Nature Walks

First, please read our COVID-19 Recommendation.

Going on a walk with other people is a fantastic way to relax, spend time with others, exercise and connect with your surroundings. If you live near a park or some trails, these are excellent places to discover local wildlife in your region. It’s not a problem if you do not have easy access to a park or trails. You would be surprised at how much you can discover just from going around the block!

Nature walks don’t have to be long — even a quick 10-minute walk can make a big difference to your physical and mental well-being. It can clear your mind, relieve stress and stretch your muscles. After your walk you may be in a better mood, have more energy and better concentration. Short walks can be a wonderful break between busy things that are going on at home, at work or at school. Not only will you feel better, but you will notice all those expressions of nature in your neighborhood or community. By sharing your discoveries with the people around you can learn from them and they can learn from you.

Some tips for a fun and safe group walk

Photo by Marilu Lopez Fretts

Remember to bring:

  • A hat
  • Comfortable shoes/sneakers
  • Bug repellent
  • Water
  • If you go for a long walk, apply sunblock and wear long sleeves and pants.
  • Remember to check the weather; bring some extra layers like a coat and a hat or an umbrella if it might rain.
  • Your nature journal

When you go out for a walk it is very important to be aware of where you are. Always let someone know where you are going on a walk, when you are going, who you are going with and how long you plan to be walking. You always want to make sure that someone you trust knows where you are in case something were to happen. We recommend making sure that your walk is done in a safe area. If you go to an isolated place never go alone! Not only is it safer to go with other people but it’s also a fantastic way to spend time with your friends, colleagues or family. Outdoor spaces can also be extraordinary classrooms and great ways to learn. You can share your observations with each other and learn together about your local environment. If you would like to enjoy nature and meet some new people in your community, many organizations such as Outdoor Afro, Latino Outdoors, and Venture Out Project create wonderful outings.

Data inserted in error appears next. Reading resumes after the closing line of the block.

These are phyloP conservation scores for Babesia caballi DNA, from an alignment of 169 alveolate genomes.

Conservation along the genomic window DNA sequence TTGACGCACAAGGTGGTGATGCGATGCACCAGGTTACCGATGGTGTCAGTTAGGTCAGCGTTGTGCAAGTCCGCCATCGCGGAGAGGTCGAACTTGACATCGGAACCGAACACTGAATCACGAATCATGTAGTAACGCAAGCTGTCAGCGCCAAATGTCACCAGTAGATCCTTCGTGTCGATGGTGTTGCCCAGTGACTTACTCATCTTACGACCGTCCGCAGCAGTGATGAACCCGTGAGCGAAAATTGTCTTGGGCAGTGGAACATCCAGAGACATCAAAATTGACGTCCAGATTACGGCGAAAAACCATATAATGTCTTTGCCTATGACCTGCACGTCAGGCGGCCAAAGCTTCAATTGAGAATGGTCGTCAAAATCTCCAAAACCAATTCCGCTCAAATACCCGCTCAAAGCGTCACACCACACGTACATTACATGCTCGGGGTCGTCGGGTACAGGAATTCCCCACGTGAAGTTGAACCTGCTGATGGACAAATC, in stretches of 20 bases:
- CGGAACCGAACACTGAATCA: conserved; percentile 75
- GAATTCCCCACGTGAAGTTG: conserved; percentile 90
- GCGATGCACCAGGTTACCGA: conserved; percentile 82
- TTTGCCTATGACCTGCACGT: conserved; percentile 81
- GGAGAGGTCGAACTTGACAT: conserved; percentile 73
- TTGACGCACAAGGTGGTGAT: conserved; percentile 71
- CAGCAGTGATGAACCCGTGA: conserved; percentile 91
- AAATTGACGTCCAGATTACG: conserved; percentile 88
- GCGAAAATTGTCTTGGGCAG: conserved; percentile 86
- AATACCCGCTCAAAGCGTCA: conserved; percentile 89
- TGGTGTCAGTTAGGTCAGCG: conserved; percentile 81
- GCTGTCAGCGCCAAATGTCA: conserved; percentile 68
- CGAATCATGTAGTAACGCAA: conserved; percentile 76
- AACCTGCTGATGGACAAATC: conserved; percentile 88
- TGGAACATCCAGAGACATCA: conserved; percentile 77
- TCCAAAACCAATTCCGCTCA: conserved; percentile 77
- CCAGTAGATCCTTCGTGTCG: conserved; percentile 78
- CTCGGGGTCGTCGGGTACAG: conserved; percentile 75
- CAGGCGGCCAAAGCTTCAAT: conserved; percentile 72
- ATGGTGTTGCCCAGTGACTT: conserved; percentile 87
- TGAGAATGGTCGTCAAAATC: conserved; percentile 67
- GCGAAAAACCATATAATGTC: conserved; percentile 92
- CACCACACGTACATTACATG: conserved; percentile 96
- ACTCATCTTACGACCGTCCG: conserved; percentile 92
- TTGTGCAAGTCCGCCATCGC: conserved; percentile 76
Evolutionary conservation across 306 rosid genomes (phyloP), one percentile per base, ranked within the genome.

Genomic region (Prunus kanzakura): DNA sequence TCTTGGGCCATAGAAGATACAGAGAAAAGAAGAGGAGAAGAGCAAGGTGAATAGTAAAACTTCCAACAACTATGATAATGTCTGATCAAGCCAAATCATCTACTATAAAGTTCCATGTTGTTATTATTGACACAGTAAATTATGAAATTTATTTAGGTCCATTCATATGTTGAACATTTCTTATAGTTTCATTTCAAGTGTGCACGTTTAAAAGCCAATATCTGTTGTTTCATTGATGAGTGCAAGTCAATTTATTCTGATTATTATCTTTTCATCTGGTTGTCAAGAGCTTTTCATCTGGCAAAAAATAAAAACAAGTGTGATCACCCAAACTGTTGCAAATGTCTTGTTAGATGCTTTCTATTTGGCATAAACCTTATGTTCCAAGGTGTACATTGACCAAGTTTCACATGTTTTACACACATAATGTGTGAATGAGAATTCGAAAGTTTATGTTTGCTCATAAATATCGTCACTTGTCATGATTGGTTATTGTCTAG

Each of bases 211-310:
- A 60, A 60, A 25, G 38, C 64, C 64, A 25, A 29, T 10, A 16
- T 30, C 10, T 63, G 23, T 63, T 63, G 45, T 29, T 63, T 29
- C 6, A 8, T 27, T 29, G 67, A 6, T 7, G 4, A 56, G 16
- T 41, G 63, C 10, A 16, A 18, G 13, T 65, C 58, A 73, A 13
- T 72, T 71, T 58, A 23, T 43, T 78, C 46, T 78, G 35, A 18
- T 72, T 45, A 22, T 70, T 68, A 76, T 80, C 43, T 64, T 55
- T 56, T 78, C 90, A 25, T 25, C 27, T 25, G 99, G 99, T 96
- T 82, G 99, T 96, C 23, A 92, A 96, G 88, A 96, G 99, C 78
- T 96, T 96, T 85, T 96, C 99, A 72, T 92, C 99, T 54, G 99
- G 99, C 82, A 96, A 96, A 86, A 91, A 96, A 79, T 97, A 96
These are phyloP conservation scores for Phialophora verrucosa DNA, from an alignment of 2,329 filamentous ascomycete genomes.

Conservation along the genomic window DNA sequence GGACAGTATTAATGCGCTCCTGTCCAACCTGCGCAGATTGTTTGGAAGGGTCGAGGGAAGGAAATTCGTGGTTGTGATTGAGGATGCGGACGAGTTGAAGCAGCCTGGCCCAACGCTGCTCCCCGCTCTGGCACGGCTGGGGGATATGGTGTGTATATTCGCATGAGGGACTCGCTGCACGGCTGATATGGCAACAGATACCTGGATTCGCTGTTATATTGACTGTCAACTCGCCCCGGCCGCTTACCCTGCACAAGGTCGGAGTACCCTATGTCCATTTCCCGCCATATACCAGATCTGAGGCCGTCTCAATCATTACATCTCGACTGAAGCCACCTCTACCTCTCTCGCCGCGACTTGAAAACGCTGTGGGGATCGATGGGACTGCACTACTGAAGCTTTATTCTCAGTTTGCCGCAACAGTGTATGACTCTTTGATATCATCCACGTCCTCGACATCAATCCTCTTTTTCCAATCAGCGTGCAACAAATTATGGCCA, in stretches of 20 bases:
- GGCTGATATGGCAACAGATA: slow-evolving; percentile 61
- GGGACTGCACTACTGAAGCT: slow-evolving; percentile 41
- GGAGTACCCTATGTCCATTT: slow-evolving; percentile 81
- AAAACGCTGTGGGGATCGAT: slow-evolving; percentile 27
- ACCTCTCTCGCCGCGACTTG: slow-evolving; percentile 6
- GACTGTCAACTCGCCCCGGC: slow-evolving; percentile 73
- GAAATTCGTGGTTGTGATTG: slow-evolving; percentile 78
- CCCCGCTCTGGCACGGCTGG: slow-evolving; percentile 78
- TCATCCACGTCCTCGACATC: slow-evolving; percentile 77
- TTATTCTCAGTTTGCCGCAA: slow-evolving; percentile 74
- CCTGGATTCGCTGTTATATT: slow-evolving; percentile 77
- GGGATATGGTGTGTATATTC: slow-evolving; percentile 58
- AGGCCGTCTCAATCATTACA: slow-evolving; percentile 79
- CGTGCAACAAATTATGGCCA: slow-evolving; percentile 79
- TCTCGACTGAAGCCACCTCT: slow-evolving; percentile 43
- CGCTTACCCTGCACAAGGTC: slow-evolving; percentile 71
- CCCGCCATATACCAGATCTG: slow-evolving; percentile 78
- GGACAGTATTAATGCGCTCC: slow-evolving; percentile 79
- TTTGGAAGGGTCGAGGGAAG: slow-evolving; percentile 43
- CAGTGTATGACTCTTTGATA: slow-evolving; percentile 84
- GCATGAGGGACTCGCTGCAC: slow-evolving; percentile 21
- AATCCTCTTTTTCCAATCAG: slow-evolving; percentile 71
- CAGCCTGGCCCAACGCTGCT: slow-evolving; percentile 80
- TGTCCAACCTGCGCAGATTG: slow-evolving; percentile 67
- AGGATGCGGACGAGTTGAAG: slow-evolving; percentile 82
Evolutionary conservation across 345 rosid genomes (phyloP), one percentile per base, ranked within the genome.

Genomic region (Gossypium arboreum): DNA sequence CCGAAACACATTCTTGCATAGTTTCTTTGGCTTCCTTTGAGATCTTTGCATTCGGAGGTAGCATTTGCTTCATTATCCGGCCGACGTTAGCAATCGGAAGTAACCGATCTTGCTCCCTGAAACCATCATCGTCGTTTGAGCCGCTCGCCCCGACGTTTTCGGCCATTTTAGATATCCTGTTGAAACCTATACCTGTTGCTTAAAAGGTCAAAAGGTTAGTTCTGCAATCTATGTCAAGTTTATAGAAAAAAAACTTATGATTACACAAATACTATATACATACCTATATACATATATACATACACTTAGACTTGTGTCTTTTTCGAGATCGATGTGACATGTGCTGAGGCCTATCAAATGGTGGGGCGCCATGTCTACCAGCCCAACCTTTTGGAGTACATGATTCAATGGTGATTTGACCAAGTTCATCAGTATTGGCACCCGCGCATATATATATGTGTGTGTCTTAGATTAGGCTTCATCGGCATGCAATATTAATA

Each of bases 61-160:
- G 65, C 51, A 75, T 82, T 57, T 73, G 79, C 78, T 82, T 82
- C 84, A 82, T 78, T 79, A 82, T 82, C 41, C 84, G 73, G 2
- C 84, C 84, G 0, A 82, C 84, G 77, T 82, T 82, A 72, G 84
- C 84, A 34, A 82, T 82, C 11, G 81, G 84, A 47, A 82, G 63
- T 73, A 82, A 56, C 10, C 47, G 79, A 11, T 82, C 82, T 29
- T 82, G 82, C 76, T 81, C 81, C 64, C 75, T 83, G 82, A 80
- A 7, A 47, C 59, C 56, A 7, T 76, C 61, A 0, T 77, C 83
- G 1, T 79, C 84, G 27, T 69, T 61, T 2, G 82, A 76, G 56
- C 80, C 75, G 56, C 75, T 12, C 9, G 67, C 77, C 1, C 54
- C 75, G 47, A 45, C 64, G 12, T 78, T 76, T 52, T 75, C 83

If you have binoculars, a magnifying glass or a camera you can bring them, too. These are great tools to help you with your Nature Watch. Take breaks to watch birds, trees, insects, and any other form of wildlife that catches your attention. You can take photos with your camera or phone. Discover the wonders of nature around you. They are everywhere! If you like sketching or taking notes you can also take breaks to enjoy these activities. If you have a Nature Journal, this is a great time to bring it along!

Have a fun and safe nature walk!

Photo by Cuban Natural History Museum

Written by Ashley Calderón, Julia Luna, and Corey Hasson. Edited by Debra Nero.